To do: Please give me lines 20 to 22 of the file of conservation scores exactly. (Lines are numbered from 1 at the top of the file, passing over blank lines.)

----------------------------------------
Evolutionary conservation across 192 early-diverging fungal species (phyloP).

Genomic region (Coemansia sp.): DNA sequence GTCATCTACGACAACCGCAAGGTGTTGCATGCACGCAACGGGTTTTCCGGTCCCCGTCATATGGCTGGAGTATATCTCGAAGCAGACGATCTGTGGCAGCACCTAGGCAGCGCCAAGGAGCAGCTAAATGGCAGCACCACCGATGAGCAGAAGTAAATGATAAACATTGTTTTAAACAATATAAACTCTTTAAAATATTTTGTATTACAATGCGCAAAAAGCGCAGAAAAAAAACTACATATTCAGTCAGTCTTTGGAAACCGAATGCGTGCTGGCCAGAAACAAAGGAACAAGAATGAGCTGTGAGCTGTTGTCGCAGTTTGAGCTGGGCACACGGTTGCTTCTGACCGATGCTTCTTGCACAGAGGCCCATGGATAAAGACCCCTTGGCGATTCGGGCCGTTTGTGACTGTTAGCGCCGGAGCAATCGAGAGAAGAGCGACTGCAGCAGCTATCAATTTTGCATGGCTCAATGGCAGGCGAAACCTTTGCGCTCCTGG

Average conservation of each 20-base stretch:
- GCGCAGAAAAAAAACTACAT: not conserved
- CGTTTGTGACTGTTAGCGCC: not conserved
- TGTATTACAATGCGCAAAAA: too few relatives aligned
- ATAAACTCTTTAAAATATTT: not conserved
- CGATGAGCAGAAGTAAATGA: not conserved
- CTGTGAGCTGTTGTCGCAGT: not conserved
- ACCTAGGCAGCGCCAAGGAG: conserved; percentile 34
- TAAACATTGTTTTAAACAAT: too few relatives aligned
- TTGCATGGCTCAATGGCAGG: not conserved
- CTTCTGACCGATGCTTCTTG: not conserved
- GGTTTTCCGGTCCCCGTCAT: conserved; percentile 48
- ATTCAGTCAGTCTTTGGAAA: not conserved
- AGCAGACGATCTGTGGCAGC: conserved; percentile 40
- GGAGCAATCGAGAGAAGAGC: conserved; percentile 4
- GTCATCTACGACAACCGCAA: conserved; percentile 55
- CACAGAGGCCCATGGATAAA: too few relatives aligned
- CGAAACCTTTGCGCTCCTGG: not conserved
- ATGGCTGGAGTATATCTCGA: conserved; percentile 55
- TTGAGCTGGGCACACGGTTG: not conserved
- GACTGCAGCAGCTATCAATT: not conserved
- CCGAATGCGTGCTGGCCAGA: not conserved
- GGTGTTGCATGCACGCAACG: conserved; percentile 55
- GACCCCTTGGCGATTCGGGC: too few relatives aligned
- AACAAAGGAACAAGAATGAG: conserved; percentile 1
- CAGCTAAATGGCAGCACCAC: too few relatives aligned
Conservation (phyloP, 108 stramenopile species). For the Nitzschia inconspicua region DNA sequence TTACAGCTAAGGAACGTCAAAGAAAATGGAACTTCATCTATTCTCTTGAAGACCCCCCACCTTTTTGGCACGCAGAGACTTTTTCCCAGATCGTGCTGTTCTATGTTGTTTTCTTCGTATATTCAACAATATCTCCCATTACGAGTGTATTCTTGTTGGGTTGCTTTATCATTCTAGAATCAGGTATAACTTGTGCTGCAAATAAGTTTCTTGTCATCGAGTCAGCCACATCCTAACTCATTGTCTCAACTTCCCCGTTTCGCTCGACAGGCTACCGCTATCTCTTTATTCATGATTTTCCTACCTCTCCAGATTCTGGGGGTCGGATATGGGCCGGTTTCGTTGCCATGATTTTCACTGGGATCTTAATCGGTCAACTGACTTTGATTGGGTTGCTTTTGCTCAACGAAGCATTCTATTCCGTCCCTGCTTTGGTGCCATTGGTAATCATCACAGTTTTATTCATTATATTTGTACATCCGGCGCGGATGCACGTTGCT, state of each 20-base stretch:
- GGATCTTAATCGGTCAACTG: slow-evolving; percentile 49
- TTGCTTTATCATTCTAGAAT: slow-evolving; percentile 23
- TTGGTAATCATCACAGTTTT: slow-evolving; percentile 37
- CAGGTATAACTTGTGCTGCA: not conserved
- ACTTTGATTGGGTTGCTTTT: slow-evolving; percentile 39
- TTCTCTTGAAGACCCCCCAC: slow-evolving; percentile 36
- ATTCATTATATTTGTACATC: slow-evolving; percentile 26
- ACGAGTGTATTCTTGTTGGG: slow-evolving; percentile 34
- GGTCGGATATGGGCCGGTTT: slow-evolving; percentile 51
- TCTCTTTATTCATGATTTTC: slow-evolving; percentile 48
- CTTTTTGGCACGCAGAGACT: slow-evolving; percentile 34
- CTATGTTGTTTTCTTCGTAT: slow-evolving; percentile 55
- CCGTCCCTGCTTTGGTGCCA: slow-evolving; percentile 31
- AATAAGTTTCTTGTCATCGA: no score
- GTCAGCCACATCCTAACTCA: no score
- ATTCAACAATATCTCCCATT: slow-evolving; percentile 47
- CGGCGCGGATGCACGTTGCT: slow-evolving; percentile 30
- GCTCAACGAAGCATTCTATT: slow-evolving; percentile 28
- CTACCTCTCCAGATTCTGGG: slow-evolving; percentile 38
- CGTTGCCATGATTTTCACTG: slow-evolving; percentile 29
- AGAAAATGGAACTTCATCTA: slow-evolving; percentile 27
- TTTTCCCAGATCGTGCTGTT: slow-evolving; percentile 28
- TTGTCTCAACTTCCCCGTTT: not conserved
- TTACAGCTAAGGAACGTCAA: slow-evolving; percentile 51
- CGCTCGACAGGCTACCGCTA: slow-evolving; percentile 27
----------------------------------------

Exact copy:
- CGAAACCTTTGCGCTCCTGG: not conserved
- ATGGCTGGAGTATATCTCGA: conserved; percentile 55
- TTGAGCTGGGCACACGGTTG: not conserved